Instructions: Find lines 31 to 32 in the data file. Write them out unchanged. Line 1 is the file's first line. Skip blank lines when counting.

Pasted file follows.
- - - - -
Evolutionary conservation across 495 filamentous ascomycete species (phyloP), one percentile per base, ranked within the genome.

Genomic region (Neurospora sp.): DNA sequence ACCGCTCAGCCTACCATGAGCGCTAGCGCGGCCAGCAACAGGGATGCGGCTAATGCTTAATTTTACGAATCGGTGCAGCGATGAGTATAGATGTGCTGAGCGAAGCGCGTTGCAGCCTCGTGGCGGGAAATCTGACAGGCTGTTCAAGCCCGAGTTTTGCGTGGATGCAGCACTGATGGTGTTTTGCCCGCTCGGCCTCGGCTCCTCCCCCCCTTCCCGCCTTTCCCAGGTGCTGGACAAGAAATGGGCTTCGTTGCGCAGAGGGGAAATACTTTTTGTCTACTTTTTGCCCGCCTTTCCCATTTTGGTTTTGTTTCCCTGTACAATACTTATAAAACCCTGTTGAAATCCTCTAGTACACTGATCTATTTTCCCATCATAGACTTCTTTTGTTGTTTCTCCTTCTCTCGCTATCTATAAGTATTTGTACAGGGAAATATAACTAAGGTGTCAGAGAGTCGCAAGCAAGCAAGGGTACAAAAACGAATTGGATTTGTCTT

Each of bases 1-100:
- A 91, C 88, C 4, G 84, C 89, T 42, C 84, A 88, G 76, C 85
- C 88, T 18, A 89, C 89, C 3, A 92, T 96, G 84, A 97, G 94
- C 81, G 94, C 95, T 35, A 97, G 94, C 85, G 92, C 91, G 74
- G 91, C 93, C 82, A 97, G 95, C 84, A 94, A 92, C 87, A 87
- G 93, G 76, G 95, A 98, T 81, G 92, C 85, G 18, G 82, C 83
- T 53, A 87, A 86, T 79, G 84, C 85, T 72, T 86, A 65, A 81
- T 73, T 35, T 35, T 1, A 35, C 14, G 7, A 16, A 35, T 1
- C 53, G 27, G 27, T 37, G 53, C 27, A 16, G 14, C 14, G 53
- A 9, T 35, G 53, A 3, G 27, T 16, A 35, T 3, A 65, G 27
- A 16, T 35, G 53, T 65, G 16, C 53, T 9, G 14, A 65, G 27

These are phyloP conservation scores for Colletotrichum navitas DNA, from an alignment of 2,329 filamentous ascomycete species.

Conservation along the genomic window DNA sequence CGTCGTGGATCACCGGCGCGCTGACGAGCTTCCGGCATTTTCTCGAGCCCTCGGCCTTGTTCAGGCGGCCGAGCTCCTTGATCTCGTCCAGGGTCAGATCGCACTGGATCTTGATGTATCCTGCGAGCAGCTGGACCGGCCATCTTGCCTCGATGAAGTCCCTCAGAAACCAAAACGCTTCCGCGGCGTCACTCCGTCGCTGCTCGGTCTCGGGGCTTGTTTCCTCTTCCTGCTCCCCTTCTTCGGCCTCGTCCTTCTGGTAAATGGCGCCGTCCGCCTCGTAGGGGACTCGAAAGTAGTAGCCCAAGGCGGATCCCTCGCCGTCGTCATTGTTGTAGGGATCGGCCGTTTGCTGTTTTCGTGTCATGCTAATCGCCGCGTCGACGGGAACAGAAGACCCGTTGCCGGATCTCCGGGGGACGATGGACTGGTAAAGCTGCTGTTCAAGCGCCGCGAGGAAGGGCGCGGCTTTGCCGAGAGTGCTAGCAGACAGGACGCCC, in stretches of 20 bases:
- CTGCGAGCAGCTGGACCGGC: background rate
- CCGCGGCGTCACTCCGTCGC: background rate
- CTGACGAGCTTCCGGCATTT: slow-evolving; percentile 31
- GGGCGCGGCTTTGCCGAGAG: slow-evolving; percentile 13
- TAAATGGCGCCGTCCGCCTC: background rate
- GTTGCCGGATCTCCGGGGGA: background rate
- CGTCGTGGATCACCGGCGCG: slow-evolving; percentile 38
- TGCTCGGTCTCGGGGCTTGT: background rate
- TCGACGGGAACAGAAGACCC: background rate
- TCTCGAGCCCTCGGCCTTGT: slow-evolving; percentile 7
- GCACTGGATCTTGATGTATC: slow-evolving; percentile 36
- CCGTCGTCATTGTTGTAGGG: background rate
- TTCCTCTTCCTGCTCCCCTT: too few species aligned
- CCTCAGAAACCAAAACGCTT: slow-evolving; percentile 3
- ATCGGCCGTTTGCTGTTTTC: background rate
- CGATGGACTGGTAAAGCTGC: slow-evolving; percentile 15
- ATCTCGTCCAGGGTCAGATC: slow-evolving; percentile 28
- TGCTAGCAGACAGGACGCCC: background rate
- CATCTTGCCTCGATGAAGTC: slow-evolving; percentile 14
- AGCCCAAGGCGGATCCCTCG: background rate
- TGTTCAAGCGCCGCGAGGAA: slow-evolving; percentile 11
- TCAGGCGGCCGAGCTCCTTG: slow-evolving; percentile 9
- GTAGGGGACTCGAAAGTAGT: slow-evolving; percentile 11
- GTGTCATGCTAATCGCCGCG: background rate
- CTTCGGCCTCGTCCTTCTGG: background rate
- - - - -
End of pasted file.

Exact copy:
- CGATGGACTGGTAAAGCTGC: slow-evolving; percentile 15
- ATCTCGTCCAGGGTCAGATC: slow-evolving; percentile 28